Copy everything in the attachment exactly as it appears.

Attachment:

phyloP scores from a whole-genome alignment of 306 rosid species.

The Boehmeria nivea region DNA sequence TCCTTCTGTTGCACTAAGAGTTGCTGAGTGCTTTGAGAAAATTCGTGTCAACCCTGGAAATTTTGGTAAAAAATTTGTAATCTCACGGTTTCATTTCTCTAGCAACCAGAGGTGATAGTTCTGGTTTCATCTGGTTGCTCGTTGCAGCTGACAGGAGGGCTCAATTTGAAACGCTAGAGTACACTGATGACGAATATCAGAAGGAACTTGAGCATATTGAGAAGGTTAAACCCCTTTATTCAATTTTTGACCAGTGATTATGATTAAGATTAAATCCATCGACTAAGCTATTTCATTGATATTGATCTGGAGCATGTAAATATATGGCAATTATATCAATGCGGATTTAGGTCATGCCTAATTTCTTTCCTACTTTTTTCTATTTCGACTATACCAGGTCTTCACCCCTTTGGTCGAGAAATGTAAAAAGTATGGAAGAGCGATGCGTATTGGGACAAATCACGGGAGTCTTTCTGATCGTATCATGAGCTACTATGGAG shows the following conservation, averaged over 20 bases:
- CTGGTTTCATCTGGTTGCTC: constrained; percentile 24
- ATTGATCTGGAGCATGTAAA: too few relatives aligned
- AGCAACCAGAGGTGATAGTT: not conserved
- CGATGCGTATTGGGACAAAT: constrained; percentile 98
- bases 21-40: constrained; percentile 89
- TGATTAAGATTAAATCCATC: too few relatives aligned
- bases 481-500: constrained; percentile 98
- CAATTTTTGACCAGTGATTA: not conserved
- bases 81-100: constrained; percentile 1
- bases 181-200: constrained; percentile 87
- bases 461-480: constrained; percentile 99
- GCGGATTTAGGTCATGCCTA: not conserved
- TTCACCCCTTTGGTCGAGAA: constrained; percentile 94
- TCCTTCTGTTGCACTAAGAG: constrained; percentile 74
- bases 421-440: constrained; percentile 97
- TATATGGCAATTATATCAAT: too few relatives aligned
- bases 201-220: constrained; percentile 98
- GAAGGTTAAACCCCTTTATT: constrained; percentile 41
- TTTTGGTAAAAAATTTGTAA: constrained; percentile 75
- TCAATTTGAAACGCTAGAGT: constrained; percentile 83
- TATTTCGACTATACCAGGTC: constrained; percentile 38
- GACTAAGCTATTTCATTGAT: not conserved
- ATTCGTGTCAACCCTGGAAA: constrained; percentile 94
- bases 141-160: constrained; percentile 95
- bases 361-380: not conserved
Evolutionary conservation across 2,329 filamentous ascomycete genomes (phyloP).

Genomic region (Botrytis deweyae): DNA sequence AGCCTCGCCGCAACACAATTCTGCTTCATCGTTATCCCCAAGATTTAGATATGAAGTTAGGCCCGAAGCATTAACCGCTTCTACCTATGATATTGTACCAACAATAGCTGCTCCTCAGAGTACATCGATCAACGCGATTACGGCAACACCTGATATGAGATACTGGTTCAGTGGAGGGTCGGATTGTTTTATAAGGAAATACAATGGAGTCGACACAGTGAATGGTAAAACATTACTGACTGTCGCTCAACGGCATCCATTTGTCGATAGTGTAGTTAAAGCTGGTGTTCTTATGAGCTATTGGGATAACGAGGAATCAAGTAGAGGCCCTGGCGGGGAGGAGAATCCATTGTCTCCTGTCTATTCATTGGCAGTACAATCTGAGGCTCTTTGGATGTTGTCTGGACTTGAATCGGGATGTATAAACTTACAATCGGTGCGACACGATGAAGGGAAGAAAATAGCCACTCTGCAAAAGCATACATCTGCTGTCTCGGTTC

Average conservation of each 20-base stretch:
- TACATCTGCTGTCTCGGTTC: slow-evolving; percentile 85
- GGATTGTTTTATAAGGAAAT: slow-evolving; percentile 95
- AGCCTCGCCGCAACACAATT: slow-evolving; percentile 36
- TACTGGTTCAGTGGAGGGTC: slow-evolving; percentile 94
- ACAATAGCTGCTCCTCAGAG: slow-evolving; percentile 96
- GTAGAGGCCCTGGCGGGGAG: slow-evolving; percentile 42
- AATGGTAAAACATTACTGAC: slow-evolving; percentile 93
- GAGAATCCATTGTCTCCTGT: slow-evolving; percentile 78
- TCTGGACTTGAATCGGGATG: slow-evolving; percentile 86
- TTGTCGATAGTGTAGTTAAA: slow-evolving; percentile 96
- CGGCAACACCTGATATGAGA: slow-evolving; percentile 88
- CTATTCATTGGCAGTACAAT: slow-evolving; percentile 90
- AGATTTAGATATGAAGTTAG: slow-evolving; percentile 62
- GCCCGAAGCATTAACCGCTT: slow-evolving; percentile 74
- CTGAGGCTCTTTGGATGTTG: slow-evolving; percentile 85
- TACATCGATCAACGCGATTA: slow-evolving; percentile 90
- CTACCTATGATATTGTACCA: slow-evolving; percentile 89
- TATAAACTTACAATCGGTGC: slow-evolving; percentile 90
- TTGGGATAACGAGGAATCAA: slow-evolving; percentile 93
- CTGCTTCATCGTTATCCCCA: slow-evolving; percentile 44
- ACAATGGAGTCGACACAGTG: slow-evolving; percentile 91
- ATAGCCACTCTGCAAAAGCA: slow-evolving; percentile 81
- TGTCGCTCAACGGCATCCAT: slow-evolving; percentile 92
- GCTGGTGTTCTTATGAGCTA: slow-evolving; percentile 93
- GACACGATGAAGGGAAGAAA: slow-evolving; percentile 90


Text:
phyloP scores from a whole-genome alignment of 306 rosid species.

The Boehmeria nivea region DNA sequence TCCTTCTGTTGCACTAAGAGTTGCTGAGTGCTTTGAGAAAATTCGTGTCAACCCTGGAAATTTTGGTAAAAAATTTGTAATCTCACGGTTTCATTTCTCTAGCAACCAGAGGTGATAGTTCTGGTTTCATCTGGTTGCTCGTTGCAGCTGACAGGAGGGCTCAATTTGAAACGCTAGAGTACACTGATGACGAATATCAGAAGGAACTTGAGCATATTGAGAAGGTTAAACCCCTTTATTCAATTTTTGACCAGTGATTATGATTAAGATTAAATCCATCGACTAAGCTATTTCATTGATATTGATCTGGAGCATGTAAATATATGGCAATTATATCAATGCGGATTTAGGTCATGCCTAATTTCTTTCCTACTTTTTTCTATTTCGACTATACCAGGTCTTCACCCCTTTGGTCGAGAAATGTAAAAAGTATGGAAGAGCGATGCGTATTGGGACAAATCACGGGAGTCTTTCTGATCGTATCATGAGCTACTATGGAG shows the following conservation, averaged over 20 bases:
- CTGGTTTCATCTGGTTGCTC: constrained; percentile 24
- ATTGATCTGGAGCATGTAAA: too few relatives aligned
- AGCAACCAGAGGTGATAGTT: not conserved
- CGATGCGTATTGGGACAAAT: constrained; percentile 98
- bases 21-40: constrained; percentile 89
- TGATTAAGATTAAATCCATC: too few relatives aligned
- bases 481-500: constrained; percentile 98
- CAATTTTTGACCAGTGATTA: not conserved
- bases 81-100: constrained; percentile 1
- bases 181-200: constrained; percentile 87
- bases 461-480: constrained; percentile 99
- GCGGATTTAGGTCATGCCTA: not conserved
- TTCACCCCTTTGGTCGAGAA: constrained; percentile 94
- TCCTTCTGTTGCACTAAGAG: constrained; percentile 74
- bases 421-440: constrained; percentile 97
- TATATGGCAATTATATCAAT: too few relatives aligned
- bases 201-220: constrained; percentile 98
- GAAGGTTAAACCCCTTTATT: constrained; percentile 41
- TTTTGGTAAAAAATTTGTAA: constrained; percentile 75
- TCAATTTGAAACGCTAGAGT: constrained; percentile 83
- TATTTCGACTATACCAGGTC: constrained; percentile 38
- GACTAAGCTATTTCATTGAT: not conserved
- ATTCGTGTCAACCCTGGAAA: constrained; percentile 94
- bases 141-160: constrained; percentile 95
- bases 361-380: not conserved
Evolutionary conservation across 2,329 filamentous ascomycete genomes (phyloP).

Genomic region (Botrytis deweyae): DNA sequence AGCCTCGCCGCAACACAATTCTGCTTCATCGTTATCCCCAAGATTTAGATATGAAGTTAGGCCCGAAGCATTAACCGCTTCTACCTATGATATTGTACCAACAATAGCTGCTCCTCAGAGTACATCGATCAACGCGATTACGGCAACACCTGATATGAGATACTGGTTCAGTGGAGGGTCGGATTGTTTTATAAGGAAATACAATGGAGTCGACACAGTGAATGGTAAAACATTACTGACTGTCGCTCAACGGCATCCATTTGTCGATAGTGTAGTTAAAGCTGGTGTTCTTATGAGCTATTGGGATAACGAGGAATCAAGTAGAGGCCCTGGCGGGGAGGAGAATCCATTGTCTCCTGTCTATTCATTGGCAGTACAATCTGAGGCTCTTTGGATGTTGTCTGGACTTGAATCGGGATGTATAAACTTACAATCGGTGCGACACGATGAAGGGAAGAAAATAGCCACTCTGCAAAAGCATACATCTGCTGTCTCGGTTC

Average conservation of each 20-base stretch:
- TACATCTGCTGTCTCGGTTC: slow-evolving; percentile 85
- GGATTGTTTTATAAGGAAAT: slow-evolving; percentile 95
- AGCCTCGCCGCAACACAATT: slow-evolving; percentile 36
- TACTGGTTCAGTGGAGGGTC: slow-evolving; percentile 94
- ACAATAGCTGCTCCTCAGAG: slow-evolving; percentile 96
- GTAGAGGCCCTGGCGGGGAG: slow-evolving; percentile 42
- AATGGTAAAACATTACTGAC: slow-evolving; percentile 93
- GAGAATCCATTGTCTCCTGT: slow-evolving; percentile 78
- TCTGGACTTGAATCGGGATG: slow-evolving; percentile 86
- TTGTCGATAGTGTAGTTAAA: slow-evolving; percentile 96
- CGGCAACACCTGATATGAGA: slow-evolving; percentile 88
- CTATTCATTGGCAGTACAAT: slow-evolving; percentile 90
- AGATTTAGATATGAAGTTAG: slow-evolving; percentile 62
- GCCCGAAGCATTAACCGCTT: slow-evolving; percentile 74
- CTGAGGCTCTTTGGATGTTG: slow-evolving; percentile 85
- TACATCGATCAACGCGATTA: slow-evolving; percentile 90
- CTACCTATGATATTGTACCA: slow-evolving; percentile 89
- TATAAACTTACAATCGGTGC: slow-evolving; percentile 90
- TTGGGATAACGAGGAATCAA: slow-evolving; percentile 93
- CTGCTTCATCGTTATCCCCA: slow-evolving; percentile 44
- ACAATGGAGTCGACACAGTG: slow-evolving; percentile 91
- ATAGCCACTCTGCAAAAGCA: slow-evolving; percentile 81
- TGTCGCTCAACGGCATCCAT: slow-evolving; percentile 92
- GCTGGTGTTCTTATGAGCTA: slow-evolving; percentile 93
- GACACGATGAAGGGAAGAAA: slow-evolving; percentile 90